Mr. Speaker, today I am going to be sharing my time with the hon. member, a very capable member, I might add, for Medicine Hat.
I rise today as a former police officer and as a person with five institutions in my proximity: Millhaven, the former Kingston Penitentiary, Joyceville, Warkworth, and Pittsburgh. Today I rise with some personal knowledge about the very challenging issue of drugs in federal prisons.
Our government has worked diligently to establish Canada as a country where those who break the law are held accountable for their actions and where the rights of victims are respected. This ensures that we have a strong correctional system that actually rehabilitates prisoners. To this end, we have taken strong action to tackle the problem of drugs in prison, which is, obviously, a significant roadblock to correcting the behaviour of prisoners and to the safety, of course, of correctional officers.
The reality is that prisoners should not have access to illegal drugs or substances while serving their sentences. While the NDP seems to disagree, unfortunately, and would have us provide needles to prisoners, Canadians agree that drugs have absolutely no place behind bars.
The Correctional Service of Canada has a wide range of interdiction measures in place to search out, seize, and detect drugs in institutions, and it has had some successes. However, we can certainly always improve, and that is why our government is drawing a firm line with this bill.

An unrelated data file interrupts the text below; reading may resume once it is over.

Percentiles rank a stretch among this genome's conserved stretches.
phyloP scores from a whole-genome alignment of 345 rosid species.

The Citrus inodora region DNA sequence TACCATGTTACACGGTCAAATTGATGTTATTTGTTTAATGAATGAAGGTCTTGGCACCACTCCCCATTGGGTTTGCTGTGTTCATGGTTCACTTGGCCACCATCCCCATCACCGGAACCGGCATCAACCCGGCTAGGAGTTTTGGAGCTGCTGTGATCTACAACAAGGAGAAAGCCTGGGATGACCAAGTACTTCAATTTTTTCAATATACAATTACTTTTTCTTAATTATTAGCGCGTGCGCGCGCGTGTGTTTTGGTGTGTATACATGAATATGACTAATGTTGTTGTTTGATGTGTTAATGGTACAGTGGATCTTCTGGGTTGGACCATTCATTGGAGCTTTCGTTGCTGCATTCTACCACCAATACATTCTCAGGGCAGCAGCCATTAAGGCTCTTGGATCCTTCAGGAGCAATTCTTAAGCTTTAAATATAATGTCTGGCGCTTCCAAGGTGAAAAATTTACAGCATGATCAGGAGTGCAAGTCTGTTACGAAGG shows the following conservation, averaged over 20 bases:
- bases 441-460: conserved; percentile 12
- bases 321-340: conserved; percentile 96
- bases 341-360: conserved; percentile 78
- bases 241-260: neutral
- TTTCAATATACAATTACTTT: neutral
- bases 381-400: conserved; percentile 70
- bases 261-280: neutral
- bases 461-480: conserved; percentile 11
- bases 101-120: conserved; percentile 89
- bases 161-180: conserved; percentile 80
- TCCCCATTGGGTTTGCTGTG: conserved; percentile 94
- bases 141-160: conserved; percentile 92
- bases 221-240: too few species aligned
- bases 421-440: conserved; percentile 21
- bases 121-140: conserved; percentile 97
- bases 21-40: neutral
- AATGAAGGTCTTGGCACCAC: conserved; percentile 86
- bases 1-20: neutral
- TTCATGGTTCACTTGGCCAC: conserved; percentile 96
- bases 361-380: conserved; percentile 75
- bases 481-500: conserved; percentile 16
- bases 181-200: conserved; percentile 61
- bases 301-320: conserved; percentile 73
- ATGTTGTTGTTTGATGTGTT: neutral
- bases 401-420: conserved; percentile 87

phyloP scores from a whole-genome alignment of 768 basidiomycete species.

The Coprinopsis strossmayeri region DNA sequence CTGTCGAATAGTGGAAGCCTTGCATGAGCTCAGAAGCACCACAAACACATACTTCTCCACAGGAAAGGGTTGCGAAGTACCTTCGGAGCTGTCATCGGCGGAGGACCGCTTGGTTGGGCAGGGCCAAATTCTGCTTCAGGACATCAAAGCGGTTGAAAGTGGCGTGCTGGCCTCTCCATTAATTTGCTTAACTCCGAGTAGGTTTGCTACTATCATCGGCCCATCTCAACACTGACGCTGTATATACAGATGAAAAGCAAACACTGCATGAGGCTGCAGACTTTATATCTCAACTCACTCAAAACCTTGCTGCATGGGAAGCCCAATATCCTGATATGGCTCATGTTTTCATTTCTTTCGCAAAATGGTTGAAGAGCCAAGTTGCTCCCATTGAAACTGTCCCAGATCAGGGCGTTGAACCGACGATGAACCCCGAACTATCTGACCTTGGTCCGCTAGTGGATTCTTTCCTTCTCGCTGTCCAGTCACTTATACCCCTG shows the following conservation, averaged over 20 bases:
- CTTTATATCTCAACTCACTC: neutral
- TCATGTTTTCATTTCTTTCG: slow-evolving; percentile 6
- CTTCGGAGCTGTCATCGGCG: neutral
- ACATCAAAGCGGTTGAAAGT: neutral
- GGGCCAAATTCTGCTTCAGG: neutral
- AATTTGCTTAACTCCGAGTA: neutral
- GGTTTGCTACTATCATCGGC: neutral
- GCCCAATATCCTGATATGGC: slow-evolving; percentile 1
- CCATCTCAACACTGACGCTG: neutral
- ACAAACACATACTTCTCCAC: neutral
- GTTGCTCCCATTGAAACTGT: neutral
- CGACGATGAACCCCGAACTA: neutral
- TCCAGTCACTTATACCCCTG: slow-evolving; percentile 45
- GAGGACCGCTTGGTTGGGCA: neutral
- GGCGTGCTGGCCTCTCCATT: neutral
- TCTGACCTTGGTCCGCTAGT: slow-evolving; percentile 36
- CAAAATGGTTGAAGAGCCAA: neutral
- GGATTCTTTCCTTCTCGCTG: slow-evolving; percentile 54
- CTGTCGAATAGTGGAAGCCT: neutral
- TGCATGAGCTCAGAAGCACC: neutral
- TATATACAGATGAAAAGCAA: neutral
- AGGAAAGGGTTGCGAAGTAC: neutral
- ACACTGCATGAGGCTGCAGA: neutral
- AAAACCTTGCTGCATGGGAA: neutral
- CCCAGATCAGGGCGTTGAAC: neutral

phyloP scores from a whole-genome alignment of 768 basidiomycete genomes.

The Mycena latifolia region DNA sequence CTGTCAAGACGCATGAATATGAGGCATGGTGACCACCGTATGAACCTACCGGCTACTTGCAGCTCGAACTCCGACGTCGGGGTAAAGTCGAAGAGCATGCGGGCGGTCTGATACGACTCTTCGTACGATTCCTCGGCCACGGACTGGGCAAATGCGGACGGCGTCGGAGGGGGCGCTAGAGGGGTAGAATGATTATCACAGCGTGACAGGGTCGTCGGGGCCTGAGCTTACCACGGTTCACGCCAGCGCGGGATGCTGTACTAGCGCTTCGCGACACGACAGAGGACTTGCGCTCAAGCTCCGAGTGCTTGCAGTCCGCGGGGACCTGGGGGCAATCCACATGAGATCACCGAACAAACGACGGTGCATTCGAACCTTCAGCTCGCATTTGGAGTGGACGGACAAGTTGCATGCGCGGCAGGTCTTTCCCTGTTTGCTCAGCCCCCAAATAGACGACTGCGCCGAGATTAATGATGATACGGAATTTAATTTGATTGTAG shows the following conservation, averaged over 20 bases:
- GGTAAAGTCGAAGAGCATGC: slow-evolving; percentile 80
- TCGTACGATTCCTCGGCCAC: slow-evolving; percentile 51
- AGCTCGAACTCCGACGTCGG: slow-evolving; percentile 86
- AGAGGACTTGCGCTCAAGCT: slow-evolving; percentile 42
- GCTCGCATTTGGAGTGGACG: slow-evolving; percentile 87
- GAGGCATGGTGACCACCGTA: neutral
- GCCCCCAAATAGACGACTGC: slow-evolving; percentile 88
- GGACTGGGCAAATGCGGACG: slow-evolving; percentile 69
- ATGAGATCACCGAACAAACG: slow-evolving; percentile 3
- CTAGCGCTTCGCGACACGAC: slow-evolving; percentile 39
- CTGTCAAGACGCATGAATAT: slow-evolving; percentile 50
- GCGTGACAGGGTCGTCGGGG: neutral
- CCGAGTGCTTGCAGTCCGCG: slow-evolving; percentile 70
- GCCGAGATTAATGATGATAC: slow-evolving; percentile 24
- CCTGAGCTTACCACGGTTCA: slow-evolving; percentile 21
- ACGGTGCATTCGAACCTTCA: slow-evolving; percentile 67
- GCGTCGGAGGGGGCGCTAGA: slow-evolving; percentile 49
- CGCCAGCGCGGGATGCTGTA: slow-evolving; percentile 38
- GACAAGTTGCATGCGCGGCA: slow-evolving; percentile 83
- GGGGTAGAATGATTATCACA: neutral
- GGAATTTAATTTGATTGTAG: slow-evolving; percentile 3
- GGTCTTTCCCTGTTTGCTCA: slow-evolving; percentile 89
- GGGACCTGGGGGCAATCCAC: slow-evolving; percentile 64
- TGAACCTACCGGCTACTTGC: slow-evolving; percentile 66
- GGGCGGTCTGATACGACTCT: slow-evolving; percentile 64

Almost 1,500 drug seizures take place in prisons each year, and more than 1,700 institutional sanctions have been imposed on prisoners for positive drug tests or a refusal to take drug tests. These numbers underscore the drug problem in prisons. It cannot be underestimated. Not only does the sale and use of drugs in prisons adversely affect our chance of correcting criminal behaviour, it certainly poses a threat to the safety of the staff. That is why our government, in its 2011 election platform, made a strong commitment to do even more about this problem.
We set the bar very high when we made three key promises. Number one was that every federal inmate would undergo drug testing once yearly. Is that too much to ask? Number two was that prisoners in possession of illegal substances would face additional and appropriate charges. Is that too much to ask? Number three was that parole applicants who failed these drug tests would be denied parole. They should not be rewarded for illicit, illegal actions.
We have moved forward with these measures to help us achieve these ambitious goals. We have made much progress, particularly with respect to addressing the first two promises.
We have invested heavily in broader interdiction measures. In 2008, we provided $122 million over five years for interdiction efforts, efforts that included drug detector dogs, security intelligence capacity, and perimeter security. Obviously, institutions are less safe and secure when there are drugs and other contraband, so this has turned out to be a very smart investment.
More recently, we complemented this investment with important changes under the Safe Streets and Communities Act that enshrined in law the role of the prisoners' correctional plans. The Safe Streets and Communities Act also introduced two-year mandatory minimum penalties for trafficking drugs in prisons or on prison grounds.